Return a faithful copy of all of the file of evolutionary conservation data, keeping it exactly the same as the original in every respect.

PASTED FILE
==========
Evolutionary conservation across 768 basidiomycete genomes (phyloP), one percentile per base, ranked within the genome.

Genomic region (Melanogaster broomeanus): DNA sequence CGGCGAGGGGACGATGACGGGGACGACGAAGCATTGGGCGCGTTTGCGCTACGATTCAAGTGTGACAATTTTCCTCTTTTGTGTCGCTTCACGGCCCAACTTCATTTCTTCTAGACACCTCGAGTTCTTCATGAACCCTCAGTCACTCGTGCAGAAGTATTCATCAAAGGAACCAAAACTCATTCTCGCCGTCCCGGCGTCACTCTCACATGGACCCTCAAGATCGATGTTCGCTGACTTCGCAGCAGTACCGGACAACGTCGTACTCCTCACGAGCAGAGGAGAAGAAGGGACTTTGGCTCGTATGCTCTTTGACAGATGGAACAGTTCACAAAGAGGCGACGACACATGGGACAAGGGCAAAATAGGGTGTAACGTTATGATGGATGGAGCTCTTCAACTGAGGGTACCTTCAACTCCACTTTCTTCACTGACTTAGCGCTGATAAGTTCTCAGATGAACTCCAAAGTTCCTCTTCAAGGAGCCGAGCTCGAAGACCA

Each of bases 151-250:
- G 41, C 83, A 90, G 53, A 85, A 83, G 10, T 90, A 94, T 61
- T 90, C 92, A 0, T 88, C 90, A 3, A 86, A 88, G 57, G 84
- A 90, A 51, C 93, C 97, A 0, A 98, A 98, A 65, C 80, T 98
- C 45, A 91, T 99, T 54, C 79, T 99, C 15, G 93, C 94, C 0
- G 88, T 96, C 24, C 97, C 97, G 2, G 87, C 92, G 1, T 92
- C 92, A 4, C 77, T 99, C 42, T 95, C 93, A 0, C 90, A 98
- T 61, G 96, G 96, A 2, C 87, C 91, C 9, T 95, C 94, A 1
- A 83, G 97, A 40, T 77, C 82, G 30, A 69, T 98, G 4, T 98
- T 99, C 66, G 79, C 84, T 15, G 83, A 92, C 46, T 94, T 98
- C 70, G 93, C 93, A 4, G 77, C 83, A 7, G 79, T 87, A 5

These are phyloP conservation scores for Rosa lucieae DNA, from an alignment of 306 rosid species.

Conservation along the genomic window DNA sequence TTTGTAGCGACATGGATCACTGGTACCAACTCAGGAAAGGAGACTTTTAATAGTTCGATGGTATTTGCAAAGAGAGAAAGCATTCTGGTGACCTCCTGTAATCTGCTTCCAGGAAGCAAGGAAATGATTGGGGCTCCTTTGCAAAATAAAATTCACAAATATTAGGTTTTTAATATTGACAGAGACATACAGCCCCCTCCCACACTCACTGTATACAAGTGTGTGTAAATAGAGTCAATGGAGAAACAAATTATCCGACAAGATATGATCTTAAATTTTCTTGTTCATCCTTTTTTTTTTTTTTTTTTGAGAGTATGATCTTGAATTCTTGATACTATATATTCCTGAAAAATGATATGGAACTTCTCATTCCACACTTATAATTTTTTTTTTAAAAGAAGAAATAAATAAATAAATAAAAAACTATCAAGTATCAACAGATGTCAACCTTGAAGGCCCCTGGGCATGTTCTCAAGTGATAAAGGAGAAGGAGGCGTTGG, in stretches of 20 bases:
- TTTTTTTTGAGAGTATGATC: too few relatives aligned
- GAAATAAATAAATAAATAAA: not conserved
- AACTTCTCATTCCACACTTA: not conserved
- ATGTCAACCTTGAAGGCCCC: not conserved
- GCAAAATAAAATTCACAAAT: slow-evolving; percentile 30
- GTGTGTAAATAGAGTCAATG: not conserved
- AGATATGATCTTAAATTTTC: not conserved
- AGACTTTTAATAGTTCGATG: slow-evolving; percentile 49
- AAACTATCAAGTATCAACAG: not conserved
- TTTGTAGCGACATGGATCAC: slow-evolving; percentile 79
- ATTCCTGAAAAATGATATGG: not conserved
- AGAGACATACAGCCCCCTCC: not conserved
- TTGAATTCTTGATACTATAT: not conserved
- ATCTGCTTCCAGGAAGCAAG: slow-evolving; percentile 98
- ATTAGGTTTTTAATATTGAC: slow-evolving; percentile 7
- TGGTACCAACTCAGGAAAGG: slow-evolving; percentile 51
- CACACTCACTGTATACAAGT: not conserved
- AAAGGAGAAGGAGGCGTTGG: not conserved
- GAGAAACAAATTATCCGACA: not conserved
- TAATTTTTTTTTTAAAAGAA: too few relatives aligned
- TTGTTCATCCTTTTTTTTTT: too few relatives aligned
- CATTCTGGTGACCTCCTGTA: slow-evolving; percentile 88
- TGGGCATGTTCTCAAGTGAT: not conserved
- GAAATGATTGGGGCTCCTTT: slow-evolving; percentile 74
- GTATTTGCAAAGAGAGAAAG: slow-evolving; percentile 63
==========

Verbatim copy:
Evolutionary conservation across 768 basidiomycete genomes (phyloP), one percentile per base, ranked within the genome.

Genomic region (Melanogaster broomeanus): DNA sequence CGGCGAGGGGACGATGACGGGGACGACGAAGCATTGGGCGCGTTTGCGCTACGATTCAAGTGTGACAATTTTCCTCTTTTGTGTCGCTTCACGGCCCAACTTCATTTCTTCTAGACACCTCGAGTTCTTCATGAACCCTCAGTCACTCGTGCAGAAGTATTCATCAAAGGAACCAAAACTCATTCTCGCCGTCCCGGCGTCACTCTCACATGGACCCTCAAGATCGATGTTCGCTGACTTCGCAGCAGTACCGGACAACGTCGTACTCCTCACGAGCAGAGGAGAAGAAGGGACTTTGGCTCGTATGCTCTTTGACAGATGGAACAGTTCACAAAGAGGCGACGACACATGGGACAAGGGCAAAATAGGGTGTAACGTTATGATGGATGGAGCTCTTCAACTGAGGGTACCTTCAACTCCACTTTCTTCACTGACTTAGCGCTGATAAGTTCTCAGATGAACTCCAAAGTTCCTCTTCAAGGAGCCGAGCTCGAAGACCA

Each of bases 151-250:
- G 41, C 83, A 90, G 53, A 85, A 83, G 10, T 90, A 94, T 61
- T 90, C 92, A 0, T 88, C 90, A 3, A 86, A 88, G 57, G 84
- A 90, A 51, C 93, C 97, A 0, A 98, A 98, A 65, C 80, T 98
- C 45, A 91, T 99, T 54, C 79, T 99, C 15, G 93, C 94, C 0
- G 88, T 96, C 24, C 97, C 97, G 2, G 87, C 92, G 1, T 92
- C 92, A 4, C 77, T 99, C 42, T 95, C 93, A 0, C 90, A 98
- T 61, G 96, G 96, A 2, C 87, C 91, C 9, T 95, C 94, A 1
- A 83, G 97, A 40, T 77, C 82, G 30, A 69, T 98, G 4, T 98
- T 99, C 66, G 79, C 84, T 15, G 83, A 92, C 46, T 94, T 98
- C 70, G 93, C 93, A 4, G 77, C 83, A 7, G 79, T 87, A 5

These are phyloP conservation scores for Rosa lucieae DNA, from an alignment of 306 rosid species.

Conservation along the genomic window DNA sequence TTTGTAGCGACATGGATCACTGGTACCAACTCAGGAAAGGAGACTTTTAATAGTTCGATGGTATTTGCAAAGAGAGAAAGCATTCTGGTGACCTCCTGTAATCTGCTTCCAGGAAGCAAGGAAATGATTGGGGCTCCTTTGCAAAATAAAATTCACAAATATTAGGTTTTTAATATTGACAGAGACATACAGCCCCCTCCCACACTCACTGTATACAAGTGTGTGTAAATAGAGTCAATGGAGAAACAAATTATCCGACAAGATATGATCTTAAATTTTCTTGTTCATCCTTTTTTTTTTTTTTTTTTGAGAGTATGATCTTGAATTCTTGATACTATATATTCCTGAAAAATGATATGGAACTTCTCATTCCACACTTATAATTTTTTTTTTAAAAGAAGAAATAAATAAATAAATAAAAAACTATCAAGTATCAACAGATGTCAACCTTGAAGGCCCCTGGGCATGTTCTCAAGTGATAAAGGAGAAGGAGGCGTTGG, in stretches of 20 bases:
- TTTTTTTTGAGAGTATGATC: too few relatives aligned
- GAAATAAATAAATAAATAAA: not conserved
- AACTTCTCATTCCACACTTA: not conserved
- ATGTCAACCTTGAAGGCCCC: not conserved
- GCAAAATAAAATTCACAAAT: slow-evolving; percentile 30
- GTGTGTAAATAGAGTCAATG: not conserved
- AGATATGATCTTAAATTTTC: not conserved
- AGACTTTTAATAGTTCGATG: slow-evolving; percentile 49
- AAACTATCAAGTATCAACAG: not conserved
- TTTGTAGCGACATGGATCAC: slow-evolving; percentile 79
- ATTCCTGAAAAATGATATGG: not conserved
- AGAGACATACAGCCCCCTCC: not conserved
- TTGAATTCTTGATACTATAT: not conserved
- ATCTGCTTCCAGGAAGCAAG: slow-evolving; percentile 98
- ATTAGGTTTTTAATATTGAC: slow-evolving; percentile 7
- TGGTACCAACTCAGGAAAGG: slow-evolving; percentile 51
- CACACTCACTGTATACAAGT: not conserved
- AAAGGAGAAGGAGGCGTTGG: not conserved
- GAGAAACAAATTATCCGACA: not conserved
- TAATTTTTTTTTTAAAAGAA: too few relatives aligned
- TTGTTCATCCTTTTTTTTTT: too few relatives aligned
- CATTCTGGTGACCTCCTGTA: slow-evolving; percentile 88
- TGGGCATGTTCTCAAGTGAT: not conserved
- GAAATGATTGGGGCTCCTTT: slow-evolving; percentile 74
- GTATTTGCAAAGAGAGAAAG: slow-evolving; percentile 63